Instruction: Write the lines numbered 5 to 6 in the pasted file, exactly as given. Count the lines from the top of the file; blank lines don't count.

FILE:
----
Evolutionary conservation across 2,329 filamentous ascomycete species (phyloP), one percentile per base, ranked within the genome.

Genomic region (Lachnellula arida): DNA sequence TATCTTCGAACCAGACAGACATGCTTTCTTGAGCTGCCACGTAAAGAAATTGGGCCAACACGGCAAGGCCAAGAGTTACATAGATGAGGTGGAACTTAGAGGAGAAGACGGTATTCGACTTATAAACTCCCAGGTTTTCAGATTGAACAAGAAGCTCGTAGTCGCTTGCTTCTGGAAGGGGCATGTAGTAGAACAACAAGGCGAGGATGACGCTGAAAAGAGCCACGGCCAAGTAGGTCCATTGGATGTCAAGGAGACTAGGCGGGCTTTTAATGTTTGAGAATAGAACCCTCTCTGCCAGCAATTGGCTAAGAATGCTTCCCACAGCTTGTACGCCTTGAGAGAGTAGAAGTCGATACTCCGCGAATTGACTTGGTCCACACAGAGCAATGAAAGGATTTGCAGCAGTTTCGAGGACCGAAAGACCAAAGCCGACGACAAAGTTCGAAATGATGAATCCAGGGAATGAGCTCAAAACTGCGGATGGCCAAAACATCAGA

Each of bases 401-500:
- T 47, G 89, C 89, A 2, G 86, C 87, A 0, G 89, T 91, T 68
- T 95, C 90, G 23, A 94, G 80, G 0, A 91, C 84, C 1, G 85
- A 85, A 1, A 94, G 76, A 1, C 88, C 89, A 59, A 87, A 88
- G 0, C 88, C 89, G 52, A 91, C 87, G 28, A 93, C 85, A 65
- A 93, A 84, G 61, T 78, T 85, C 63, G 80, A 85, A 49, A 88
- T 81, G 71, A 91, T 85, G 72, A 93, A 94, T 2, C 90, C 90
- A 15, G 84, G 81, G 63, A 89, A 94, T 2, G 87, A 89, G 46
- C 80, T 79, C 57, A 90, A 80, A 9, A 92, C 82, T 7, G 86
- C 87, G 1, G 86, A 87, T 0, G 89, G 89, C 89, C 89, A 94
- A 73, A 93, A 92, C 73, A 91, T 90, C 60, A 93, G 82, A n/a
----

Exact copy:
- T 95, C 90, G 23, A 94, G 80, G 0, A 91, C 84, C 1, G 85
- A 85, A 1, A 94, G 76, A 1, C 88, C 89, A 59, A 87, A 88